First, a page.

L’Oreal Fashion Festival signs WantItNow as logistics partner
Sydney-based start-up WantItNow is hoping to raise the profile of its express-delivery online shopping portal after announcing a partnership with the L’Oreal Melbourne Fashion Festival.
The sisters, who inherited transport company Mail Call from their parents, came up with the idea for WantItNow after becoming frustrated at the restricted delivery options when shopping online.
WantItNow has been operating since 2011 but only officially launched in October.
Keen to raise the profile of its service, WantItNow has become the official national express delivery and logistics partner of the L’Oreal Melbourne Fashion Festival.
The LMFF, a month-long festival celebrating Australian fashion, will be held in March. The festival’s core program of runway, beauty and business events will take place from March 18-24.
WantItNow will manage the transport of all garments and accessories for more than 200 of the festival’s designers and retailers across Sydney and Melbourne throughout the event.
“We are thrilled to be appointed to manage what will now be super-fast delivery and logistics for the world-class L’Oréal Melbourne Fashion Festival,” Pearse says.
“We look forward to supporting established and emerging Australian designers and retailers… at one of the most critical times on Australia’s fashion calendar.”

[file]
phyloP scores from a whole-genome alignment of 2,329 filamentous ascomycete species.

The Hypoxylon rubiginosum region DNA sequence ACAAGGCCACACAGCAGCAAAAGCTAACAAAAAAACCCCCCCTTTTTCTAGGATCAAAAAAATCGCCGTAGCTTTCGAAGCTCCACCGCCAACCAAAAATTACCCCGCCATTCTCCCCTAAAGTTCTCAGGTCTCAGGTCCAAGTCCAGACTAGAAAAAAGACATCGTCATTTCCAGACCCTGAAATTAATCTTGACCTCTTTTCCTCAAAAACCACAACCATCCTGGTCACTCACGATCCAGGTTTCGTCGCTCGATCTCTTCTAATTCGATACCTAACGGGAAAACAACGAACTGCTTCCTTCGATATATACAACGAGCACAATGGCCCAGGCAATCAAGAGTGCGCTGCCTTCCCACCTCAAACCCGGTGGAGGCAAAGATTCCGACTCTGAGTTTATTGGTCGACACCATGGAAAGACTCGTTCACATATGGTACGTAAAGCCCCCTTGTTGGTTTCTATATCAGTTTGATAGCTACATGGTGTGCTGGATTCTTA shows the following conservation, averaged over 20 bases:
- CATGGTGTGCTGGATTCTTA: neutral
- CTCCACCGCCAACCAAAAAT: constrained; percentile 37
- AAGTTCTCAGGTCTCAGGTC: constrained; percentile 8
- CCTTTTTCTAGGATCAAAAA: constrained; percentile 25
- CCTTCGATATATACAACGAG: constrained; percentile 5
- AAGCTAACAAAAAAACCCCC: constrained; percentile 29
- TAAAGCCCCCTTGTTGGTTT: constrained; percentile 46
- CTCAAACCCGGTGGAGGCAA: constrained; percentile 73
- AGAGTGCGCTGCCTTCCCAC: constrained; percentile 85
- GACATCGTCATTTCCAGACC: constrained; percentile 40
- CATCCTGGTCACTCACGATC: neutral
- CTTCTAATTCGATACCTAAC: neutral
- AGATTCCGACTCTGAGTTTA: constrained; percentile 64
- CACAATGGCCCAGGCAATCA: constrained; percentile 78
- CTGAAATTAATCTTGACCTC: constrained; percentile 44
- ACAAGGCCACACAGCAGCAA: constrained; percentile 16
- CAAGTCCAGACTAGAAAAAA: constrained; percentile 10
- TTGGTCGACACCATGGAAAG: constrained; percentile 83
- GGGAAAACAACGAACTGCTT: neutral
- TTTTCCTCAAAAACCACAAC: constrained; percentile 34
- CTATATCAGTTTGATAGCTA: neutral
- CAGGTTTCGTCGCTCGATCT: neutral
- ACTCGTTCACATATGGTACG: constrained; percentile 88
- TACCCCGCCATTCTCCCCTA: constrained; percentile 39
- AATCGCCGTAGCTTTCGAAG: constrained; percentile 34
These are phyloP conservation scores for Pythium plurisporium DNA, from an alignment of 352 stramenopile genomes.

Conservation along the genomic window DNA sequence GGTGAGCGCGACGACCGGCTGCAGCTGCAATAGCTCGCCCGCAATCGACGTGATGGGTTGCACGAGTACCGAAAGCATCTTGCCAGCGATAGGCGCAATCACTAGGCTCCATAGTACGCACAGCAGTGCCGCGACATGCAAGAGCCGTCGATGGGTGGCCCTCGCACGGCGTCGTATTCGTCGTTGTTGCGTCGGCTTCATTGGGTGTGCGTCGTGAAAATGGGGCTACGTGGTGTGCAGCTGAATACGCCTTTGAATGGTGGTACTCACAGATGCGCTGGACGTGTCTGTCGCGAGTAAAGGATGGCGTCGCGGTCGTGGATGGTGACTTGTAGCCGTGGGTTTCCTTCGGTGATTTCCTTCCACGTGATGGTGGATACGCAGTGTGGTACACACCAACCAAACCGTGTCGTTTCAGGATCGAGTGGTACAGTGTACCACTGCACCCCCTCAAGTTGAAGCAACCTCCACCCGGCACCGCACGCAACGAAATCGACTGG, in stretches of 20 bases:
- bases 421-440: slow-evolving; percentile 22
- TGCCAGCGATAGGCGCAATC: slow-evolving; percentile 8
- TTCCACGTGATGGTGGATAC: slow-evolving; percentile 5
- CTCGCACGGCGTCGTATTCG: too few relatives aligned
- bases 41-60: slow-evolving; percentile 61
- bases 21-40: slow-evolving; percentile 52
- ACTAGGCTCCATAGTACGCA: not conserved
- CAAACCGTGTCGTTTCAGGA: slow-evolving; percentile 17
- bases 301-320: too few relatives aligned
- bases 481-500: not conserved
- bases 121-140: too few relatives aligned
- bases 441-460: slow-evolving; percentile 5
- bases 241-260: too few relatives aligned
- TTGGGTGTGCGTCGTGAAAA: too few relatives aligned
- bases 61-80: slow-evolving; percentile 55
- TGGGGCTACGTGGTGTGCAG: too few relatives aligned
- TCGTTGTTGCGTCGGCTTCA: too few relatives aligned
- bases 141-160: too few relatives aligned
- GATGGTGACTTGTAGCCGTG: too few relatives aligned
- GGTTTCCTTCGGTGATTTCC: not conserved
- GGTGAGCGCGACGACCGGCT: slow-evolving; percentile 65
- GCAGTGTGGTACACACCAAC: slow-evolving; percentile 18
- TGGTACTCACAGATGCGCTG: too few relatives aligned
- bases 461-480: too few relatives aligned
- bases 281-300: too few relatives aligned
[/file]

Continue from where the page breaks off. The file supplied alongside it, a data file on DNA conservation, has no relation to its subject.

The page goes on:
LMFF chief executive Graeme Lewsey says the LMFF is “delighted” to partner with WantItNow in 2013.
“Not only will WantItNow provide a major support role to the festival, it will enable consumers to receive their favourite runway fashion today,” Lewsey said in a statement.
While the partnership is a major coup for WantItNow, it comes after a tumultuous time for the company.
In October, Pearse and Cronin withstood a death threat and having their car tyres slashed in the lead-up to the launch of their site.
Pearse and Cronin told SmartCompany they experienced the ugly side of the industry – an issue their father warned them about.
“Dad realised being women working in a transport company was going to be fairly confronting,” Pearse said.
“We’ve seen a lot of bias over the last couple of years in regard to our age – we are a lot younger than the typical transport logistics manager and we are certainly not male.”
Pearse was forced to hire a bodyguard after receiving a death threat and having the tyres on her car slashed. However, she said the threats have not deterred her.
“We have used that bias and I think we have really garnered the energy from it to make sure we shake it up and do something a little different,” she said.